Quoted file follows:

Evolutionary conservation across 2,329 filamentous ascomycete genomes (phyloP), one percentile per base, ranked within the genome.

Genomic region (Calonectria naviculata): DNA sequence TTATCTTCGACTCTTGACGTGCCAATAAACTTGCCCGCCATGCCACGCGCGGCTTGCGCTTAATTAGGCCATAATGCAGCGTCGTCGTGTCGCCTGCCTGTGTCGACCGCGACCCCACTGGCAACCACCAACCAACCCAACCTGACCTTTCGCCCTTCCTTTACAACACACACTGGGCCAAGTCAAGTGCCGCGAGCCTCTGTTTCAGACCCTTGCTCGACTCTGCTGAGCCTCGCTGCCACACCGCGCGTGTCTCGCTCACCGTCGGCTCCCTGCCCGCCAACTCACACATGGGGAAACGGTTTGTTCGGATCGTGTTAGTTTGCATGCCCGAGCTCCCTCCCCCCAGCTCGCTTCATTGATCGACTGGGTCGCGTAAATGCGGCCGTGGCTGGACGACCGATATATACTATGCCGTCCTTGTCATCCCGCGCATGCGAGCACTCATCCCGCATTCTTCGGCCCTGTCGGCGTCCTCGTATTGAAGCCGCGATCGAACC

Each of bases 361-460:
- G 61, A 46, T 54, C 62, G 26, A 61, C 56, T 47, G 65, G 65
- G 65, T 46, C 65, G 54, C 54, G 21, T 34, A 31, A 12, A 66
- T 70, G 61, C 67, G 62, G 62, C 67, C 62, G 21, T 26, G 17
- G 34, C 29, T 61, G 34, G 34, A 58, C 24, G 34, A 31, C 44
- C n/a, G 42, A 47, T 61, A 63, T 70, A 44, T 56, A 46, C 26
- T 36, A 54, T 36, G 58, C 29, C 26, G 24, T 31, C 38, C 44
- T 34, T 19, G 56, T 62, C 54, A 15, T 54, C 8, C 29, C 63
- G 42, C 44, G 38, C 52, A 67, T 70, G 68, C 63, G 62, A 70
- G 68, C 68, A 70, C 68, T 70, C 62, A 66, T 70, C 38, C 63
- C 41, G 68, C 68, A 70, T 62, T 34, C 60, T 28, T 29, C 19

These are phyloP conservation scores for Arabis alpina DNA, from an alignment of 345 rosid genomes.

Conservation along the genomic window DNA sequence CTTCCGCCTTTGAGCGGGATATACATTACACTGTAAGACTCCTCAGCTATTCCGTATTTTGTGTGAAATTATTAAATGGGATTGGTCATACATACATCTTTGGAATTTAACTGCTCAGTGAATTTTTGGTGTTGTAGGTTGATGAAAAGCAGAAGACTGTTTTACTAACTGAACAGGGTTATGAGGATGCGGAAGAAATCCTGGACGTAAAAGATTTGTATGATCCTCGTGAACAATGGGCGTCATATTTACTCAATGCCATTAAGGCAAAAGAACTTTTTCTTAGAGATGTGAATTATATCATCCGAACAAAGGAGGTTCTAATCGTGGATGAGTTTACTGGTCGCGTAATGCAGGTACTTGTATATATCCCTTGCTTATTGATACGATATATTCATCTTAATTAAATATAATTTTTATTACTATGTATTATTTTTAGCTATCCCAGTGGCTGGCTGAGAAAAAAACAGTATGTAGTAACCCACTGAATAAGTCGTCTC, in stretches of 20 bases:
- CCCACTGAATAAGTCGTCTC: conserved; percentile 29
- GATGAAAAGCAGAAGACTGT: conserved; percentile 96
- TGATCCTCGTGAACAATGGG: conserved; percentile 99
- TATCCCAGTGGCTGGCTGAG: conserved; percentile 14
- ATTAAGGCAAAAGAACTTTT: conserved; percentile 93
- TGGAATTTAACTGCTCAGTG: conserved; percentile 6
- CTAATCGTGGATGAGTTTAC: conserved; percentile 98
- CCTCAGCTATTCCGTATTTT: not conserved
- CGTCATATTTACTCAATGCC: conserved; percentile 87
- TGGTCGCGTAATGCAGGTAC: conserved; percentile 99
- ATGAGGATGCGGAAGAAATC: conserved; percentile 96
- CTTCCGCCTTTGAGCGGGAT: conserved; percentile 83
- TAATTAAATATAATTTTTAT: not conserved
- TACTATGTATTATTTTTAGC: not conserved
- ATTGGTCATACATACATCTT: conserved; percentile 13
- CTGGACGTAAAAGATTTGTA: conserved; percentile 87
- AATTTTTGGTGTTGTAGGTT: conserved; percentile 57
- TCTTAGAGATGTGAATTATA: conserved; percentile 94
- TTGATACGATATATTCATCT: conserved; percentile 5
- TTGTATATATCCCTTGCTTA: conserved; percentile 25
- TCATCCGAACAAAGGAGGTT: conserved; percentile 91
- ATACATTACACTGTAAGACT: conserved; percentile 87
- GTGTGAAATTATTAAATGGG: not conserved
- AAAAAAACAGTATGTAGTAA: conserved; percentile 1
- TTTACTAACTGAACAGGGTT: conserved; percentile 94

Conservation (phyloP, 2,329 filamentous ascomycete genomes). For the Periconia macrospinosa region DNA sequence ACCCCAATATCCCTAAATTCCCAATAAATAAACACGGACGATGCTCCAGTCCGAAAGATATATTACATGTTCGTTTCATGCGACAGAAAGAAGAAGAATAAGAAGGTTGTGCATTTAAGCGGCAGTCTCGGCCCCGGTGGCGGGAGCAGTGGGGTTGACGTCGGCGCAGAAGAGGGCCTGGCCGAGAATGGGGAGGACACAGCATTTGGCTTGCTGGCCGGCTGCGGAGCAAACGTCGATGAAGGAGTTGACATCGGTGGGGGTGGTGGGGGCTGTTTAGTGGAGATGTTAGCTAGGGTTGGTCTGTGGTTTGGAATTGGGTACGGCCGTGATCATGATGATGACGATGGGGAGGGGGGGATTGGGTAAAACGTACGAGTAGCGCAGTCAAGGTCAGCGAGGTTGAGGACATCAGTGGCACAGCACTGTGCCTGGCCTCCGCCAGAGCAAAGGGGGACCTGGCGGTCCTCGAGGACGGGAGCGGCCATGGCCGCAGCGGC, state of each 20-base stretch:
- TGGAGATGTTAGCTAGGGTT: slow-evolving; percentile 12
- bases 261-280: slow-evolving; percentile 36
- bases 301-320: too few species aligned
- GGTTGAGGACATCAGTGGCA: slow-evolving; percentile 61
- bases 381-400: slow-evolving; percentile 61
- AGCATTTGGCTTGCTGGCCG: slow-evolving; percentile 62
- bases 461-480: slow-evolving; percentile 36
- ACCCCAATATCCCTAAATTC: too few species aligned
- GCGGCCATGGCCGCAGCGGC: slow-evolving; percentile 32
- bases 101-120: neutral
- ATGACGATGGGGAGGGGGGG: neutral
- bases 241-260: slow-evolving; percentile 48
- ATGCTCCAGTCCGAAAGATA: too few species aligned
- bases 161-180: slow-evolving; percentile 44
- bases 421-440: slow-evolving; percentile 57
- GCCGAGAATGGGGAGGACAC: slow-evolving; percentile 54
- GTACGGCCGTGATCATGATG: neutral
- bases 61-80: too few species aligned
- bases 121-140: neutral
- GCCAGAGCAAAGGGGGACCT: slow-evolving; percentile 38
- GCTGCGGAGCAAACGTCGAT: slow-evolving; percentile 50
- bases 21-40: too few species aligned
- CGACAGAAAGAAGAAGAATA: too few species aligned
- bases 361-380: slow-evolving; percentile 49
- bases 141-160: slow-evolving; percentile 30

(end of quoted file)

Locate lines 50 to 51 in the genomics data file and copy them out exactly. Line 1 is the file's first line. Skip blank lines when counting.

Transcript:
- GCGGCCATGGCCGCAGCGGC: slow-evolving; percentile 32
- bases 101-120: neutral